Hepatic fibrosis is a reparative response to various chronic liver damage and activated hepatic stellate cells (HSCs) play a pivotal role in its pathogenesis. An abundance of evidence indicated that inhibition of HSCs activation may delay or reverse the progression of hepatic fibrosis[15-17]. Recently, HSCs were reported to express PPARγ which might be important in control of their activation state. Inhibition or inactivation of PPARγ in HSCs may predispose to hepatic fibrosis. Miyahara et al reported that PPARγ mRNA level and its binding to PPAR-responsive element (PPRE) are reduced in HSCs from cholestatic liver fibrosis rats. Treatment of cultured-activated HSC with ligands for PPARγ (15dPGJ2 or BRL49653) inhibits DNA synthesis. Transfection experiments with a reporter gene ([PPRE]3-tk-luciferase) also demonstrated a progressive reduction of PPAR transcriptional activity during plastic-induced HSC transdifferentiation. But cotransfection with human PPARγ expression vector restored the reporter gene expression and inhibited cell proliferation in a dose-dependent manner in cultured HSCs. PPARγ agonists also can inhibit HSC proliferation and chemotaxis induced by platelet-derived growth factors (PDGF), the effects of which are associated with inhibition of cell cycle progression beyond the G1 phase[19,20]. A latest study reported that curcumin, a potent antioxidant, inhibits proliferation of activated HSCs in cultures, which is involved in its induction of PPAR-gamma activation. HSCs are the main sources of excessive ECM production and deposition. Apart from inhibiting HSC proliferation and activation, PPARγ ligands can inhibit collagen or fibronectin synthesis induced by transforming growth factor (TGF)-β1 in HSC[12,18]. Our experiments showed that α-SMA expression, a marker of activated HSC, was reduced significantly in pioglitazone treatment groups compared with model group. The results demonstrated that pioglitazone could inhibit HSC proliferation and activation. Treatment with pioglitazone also resulted in significant decrease in levels of serum fibrotic markers and hepatic HP concentrations compared with model group. The antifibrotic effects were further confirmed by Masson’s trichrome collagen staining, which showed that collagen deposition of liver tissues in treatment groups was markedly reduced as compared with model group and was associated with lower scores of fibrosis. Our results demonstrated that pioglitazone could also reduce ECM deposition in hepatic fibrosis rats induced by CCl4. In PII group, pioglitazone was administered beginning at the end of the 2nd week of model establishment, at which time main microscopic changes in livers were hepatocellular degeneration, necrosis and slight collagen deposition. Studies showed that HSCs are activated and proliferate stably at the end of the 2nd week of model establishment. Our experiments found that pioglitazone administered beginning at that time could also inhibit the activated HSC proliferation and prevent the progression of hepatic fibrosis in rats.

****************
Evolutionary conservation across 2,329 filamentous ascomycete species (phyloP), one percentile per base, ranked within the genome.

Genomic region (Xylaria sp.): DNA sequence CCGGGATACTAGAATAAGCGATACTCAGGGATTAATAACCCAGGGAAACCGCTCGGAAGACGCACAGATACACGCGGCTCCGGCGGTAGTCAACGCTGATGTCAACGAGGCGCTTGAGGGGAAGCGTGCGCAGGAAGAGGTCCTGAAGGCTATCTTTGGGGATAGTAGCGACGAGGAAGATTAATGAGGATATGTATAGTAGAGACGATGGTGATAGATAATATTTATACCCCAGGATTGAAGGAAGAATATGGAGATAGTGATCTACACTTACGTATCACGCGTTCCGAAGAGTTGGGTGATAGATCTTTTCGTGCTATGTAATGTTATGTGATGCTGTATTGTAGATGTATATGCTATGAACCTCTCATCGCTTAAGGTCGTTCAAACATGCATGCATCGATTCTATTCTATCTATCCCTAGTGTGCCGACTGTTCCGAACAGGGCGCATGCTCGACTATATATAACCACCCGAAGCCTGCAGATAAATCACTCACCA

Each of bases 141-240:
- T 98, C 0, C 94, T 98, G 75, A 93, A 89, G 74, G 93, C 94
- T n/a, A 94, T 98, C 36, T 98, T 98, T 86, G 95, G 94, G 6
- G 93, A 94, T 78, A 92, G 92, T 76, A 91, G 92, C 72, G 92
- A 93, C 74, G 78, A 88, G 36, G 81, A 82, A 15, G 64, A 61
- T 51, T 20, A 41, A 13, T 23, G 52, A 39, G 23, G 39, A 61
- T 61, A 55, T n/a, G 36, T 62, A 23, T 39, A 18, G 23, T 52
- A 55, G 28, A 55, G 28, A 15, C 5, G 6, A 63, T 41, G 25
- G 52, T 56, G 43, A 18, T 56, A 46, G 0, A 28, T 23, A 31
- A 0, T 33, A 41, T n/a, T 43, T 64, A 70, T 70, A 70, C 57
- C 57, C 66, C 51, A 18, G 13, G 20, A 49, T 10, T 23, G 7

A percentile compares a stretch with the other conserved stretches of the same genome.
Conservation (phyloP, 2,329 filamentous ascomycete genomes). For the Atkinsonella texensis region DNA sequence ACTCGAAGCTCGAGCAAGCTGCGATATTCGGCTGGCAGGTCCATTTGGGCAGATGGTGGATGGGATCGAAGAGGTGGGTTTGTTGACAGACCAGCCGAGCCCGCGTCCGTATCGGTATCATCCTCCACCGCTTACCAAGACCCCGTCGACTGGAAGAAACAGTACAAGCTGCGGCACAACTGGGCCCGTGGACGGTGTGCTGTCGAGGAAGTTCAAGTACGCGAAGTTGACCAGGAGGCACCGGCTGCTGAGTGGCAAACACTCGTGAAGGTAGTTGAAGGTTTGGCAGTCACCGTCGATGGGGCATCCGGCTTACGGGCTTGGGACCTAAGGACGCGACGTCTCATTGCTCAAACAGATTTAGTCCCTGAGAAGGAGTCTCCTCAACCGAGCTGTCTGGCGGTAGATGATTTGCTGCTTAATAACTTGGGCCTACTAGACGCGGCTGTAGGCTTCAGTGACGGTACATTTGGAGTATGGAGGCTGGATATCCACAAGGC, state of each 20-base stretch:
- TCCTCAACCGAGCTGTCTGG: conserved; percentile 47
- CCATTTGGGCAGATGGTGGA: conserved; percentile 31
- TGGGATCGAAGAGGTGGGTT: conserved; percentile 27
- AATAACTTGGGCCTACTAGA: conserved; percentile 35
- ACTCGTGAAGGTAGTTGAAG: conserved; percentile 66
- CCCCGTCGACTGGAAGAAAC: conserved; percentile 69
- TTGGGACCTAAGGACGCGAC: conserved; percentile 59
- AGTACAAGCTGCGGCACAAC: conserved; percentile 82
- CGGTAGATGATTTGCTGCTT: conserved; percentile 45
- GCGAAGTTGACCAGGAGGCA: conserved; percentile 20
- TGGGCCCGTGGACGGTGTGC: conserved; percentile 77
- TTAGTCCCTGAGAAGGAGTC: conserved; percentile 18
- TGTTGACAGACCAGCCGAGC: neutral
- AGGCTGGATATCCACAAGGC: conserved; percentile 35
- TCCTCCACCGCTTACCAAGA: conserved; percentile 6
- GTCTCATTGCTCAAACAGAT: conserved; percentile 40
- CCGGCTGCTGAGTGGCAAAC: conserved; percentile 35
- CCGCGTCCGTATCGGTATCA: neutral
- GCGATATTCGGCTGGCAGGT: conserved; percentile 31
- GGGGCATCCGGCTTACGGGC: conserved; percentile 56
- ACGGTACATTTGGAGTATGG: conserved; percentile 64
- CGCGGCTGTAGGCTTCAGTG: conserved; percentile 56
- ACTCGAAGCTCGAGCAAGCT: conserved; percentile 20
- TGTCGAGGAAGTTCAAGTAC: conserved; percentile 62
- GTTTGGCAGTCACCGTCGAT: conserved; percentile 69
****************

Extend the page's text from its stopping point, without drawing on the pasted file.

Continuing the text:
Hepatic fibrogenesis is often associated with hepatocellular necrosis and inflammation accompanied by repair processes[26,27]. Kupffer cells were shown to be a critical mediator of the inflammatory and fibrogenic responses during CCl4-mediated liver damages. Treatment with GdCl3 or glycine that inactivated Kupffer cells, resulted in attenuation of CCl4-induced hepatic fibrosis, which proves that suppression of necroinflammation may be an effective antifibrotic treatment. Many studies showed that PPARγ plays regulatory roles in inflammation and immunity[30-32]. PPARγ ligands can inhibit the activation of inflammatory response genes by antagonizing the AP-1, NF-kB and STAT signaling pathways and reduce proinflammatory cytokines (TNF-α, IL-1, IL-6, etc.) in various cell types (eg. macrophages). Anti-inflammatory activities of some NSAIDs are associated with inhibition of cytokines production through PPARγ activation. There are increasing reports suggesting that PPARγ ligands can be used for treatment of chronic inflammatory diseases such as inflammatory bowel disease, rheumatoid arthritis etc. Our experiments showed that treatment with pioglitazone in PI, PII groups ameliorated hepatocyte degeneration, necrosis and infiltration of inflammatory cells and reduced the scores of necroinflammation significantly compared with model group. Liver functions (ALT, AST) were also improved apparently. These results demonstrated that PPARγ agonists also had anti-inflammatory effects, and subsequently retarded the progression of hepatic fibrosis in rats.